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If your idea of a relaxing evening is plopping in front of the TV for a few hours, beware. Vegging out to your favorite shows could be increasing your risk of death from heart disease.
People who sit and watch more than four hours of television a day have an 80 percent increased risk of death from cardiovascular disease, according to study in the journal Circulation by the American Heart Association. The study analyzed the TV-viewing habits of nearly 8,000 Australians over a period of 6.6 years. The findings suggest that every hour per day spent watching TV increases the risk of death from heart disease by 18 percent.
The study looked specifically at watching TV, but correlations can be made with all other sedentary activities, like driving and sitting at a desk, says study leader David Dunstan, Ph.D., head of the Physical Activity Laboratory in the Division of Metabolism and Obesity at the Baker IDI Heart and Diabetes Institute in Australia.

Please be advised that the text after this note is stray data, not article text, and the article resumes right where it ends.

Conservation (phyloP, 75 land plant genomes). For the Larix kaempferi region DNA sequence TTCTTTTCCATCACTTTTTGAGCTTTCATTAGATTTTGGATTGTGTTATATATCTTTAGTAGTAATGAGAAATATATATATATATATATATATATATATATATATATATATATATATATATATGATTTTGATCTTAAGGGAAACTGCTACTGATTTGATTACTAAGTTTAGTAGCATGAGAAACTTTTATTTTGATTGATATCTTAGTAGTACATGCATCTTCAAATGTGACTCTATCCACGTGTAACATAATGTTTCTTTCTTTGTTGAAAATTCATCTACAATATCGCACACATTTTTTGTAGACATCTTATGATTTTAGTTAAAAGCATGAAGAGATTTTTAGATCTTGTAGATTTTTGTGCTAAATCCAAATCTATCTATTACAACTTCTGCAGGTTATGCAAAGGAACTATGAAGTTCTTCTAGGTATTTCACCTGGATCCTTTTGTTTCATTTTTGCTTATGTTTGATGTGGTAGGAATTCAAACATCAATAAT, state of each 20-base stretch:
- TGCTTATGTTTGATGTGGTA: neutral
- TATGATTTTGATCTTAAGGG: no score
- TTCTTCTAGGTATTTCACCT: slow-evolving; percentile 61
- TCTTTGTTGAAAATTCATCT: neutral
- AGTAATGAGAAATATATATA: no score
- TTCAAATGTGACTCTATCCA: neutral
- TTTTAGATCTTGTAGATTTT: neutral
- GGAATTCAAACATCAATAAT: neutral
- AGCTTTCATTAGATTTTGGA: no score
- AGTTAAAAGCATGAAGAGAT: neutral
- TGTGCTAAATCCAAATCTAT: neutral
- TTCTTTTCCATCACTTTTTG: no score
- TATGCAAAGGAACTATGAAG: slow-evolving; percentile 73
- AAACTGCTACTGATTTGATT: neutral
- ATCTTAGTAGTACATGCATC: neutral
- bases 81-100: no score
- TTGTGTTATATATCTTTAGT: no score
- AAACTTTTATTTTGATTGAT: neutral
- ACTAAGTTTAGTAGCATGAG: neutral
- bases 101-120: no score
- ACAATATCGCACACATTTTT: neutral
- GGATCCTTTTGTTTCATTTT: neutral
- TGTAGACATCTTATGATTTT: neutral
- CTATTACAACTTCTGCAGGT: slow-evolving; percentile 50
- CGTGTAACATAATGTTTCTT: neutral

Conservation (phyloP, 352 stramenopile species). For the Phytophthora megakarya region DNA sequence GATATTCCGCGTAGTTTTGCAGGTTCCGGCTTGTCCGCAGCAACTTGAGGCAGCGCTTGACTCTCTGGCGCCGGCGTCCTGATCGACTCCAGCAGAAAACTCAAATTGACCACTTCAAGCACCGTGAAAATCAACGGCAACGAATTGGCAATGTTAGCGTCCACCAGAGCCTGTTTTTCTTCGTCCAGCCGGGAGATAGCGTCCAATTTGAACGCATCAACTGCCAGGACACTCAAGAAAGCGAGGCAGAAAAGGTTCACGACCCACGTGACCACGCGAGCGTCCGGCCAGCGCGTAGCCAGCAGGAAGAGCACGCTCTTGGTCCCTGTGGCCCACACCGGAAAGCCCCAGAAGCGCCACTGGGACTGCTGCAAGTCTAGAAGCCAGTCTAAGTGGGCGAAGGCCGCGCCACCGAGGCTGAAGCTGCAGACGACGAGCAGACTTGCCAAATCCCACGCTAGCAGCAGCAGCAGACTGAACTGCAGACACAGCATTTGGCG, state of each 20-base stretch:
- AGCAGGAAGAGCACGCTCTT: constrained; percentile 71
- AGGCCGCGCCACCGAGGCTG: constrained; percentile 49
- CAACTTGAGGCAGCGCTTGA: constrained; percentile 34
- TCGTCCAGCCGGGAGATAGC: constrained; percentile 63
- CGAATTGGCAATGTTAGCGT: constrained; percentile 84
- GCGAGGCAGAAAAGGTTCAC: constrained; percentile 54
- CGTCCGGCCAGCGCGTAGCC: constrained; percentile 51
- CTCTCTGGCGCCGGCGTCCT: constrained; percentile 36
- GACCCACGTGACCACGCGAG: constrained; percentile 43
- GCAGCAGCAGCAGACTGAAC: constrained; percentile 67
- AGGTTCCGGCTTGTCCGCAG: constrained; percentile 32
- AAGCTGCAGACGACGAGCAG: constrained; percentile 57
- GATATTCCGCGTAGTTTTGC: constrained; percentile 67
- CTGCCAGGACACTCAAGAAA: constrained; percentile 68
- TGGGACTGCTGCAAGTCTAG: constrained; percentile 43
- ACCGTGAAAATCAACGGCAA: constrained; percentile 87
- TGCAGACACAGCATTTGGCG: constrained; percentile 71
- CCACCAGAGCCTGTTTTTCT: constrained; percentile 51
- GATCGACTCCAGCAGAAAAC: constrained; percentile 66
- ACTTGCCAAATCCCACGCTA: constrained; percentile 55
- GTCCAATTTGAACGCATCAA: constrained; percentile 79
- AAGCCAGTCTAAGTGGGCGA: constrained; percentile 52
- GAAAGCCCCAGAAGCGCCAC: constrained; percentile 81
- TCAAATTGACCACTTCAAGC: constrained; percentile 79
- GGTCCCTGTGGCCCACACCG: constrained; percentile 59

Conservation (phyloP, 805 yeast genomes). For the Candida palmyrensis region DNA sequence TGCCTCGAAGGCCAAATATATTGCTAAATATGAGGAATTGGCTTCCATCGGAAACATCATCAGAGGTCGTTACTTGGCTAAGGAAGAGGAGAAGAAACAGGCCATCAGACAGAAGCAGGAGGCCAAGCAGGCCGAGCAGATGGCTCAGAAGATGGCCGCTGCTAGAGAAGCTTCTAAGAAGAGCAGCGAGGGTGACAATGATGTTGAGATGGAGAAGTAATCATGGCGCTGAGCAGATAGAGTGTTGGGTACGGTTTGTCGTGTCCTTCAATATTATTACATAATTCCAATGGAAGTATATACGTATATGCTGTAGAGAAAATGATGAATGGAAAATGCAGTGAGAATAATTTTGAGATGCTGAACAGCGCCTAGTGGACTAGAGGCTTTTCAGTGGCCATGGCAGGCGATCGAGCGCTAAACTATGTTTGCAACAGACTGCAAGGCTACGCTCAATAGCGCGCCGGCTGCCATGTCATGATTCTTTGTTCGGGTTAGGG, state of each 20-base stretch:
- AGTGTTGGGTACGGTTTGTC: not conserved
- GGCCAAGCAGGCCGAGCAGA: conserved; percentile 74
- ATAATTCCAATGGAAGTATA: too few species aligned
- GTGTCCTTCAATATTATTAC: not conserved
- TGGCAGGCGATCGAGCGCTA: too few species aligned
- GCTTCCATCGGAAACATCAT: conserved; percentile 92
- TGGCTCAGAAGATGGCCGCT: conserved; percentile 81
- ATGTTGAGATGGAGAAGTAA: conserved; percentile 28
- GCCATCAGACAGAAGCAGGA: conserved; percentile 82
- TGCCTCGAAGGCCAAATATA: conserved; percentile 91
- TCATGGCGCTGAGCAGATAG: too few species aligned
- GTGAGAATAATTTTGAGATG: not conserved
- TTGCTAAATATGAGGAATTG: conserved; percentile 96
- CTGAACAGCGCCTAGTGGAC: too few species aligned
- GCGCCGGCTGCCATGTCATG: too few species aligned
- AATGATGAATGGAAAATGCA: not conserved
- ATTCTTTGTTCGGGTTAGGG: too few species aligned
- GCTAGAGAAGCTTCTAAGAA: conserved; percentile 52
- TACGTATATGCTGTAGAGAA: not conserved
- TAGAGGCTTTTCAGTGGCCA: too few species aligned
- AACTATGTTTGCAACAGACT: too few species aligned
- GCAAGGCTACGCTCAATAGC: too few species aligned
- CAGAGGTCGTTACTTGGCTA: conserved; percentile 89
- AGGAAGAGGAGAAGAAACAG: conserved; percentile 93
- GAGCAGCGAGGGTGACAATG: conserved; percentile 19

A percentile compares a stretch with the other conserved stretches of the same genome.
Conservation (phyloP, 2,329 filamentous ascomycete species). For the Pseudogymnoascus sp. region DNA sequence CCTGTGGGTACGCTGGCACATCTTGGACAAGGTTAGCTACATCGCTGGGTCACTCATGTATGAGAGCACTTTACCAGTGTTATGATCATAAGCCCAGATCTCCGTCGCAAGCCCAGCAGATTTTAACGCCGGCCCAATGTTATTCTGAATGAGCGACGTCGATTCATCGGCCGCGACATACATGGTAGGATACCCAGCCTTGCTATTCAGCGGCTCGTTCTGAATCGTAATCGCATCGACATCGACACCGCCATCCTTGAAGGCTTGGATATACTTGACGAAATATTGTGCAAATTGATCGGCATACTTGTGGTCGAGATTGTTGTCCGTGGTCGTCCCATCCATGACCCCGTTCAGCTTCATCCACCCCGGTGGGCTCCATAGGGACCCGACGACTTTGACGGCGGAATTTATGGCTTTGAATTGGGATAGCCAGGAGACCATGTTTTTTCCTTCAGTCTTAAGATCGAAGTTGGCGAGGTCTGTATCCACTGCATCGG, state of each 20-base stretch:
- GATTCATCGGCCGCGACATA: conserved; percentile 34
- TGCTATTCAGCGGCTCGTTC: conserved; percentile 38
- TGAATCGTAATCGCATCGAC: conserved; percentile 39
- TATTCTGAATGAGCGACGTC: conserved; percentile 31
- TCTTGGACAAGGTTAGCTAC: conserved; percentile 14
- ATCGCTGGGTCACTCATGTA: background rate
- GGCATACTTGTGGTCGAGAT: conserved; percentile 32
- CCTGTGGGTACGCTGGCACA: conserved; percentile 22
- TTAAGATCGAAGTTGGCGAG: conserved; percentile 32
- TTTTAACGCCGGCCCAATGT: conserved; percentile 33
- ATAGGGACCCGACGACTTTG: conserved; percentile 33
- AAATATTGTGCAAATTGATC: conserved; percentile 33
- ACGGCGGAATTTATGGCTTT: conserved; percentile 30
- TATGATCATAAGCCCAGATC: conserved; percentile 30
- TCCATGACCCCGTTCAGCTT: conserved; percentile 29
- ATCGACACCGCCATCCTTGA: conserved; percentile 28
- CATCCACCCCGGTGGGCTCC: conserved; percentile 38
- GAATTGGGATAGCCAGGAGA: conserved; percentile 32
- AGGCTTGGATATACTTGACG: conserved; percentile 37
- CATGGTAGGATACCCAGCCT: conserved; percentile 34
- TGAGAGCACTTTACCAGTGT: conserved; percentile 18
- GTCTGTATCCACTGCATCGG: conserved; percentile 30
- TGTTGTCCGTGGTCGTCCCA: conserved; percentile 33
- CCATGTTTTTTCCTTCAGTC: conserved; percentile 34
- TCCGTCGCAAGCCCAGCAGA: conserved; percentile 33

"Prolonged sitting is the problem, not the television itself,?" says Dunstan. "The amount of calories that we burn while we are sitting watching television is almost similar to the calories that we burn while we're sleeping. So, if we are spending prolonged periods sitting, we are reducing our capacity to burn calories, and, of course, that is a major factor in weight maintenance."
Extra pounds increase a person's risk of heart disease. Also, prolonged sitting decreases the body's ability break down fat, which can raise cholesterol. And considering that many Americans' daily routine consists of moving from sitting in the car to sitting at a desk to sitting on a couch, our lifestyle could be increasing our risk of disease. Fitting a visit to the gym into the middle of all that sitting might not undo the damage.
"Even if we get that 60 minutes of exercise per day, if we sit for the remaining 15 (waking) hours in the day, that sitting may override the good benefits that you derive from doing exercise," Dunstan says.
To reduce our risk of heart disease, we need to stop relegating exercise to a half-hour chunk of our day and instead make movement a constant habit. People underestimate the importance of minor activities, Dunstan says. Walk to a coworker instead of email or call. Even standing requires more calories and muscles than sitting.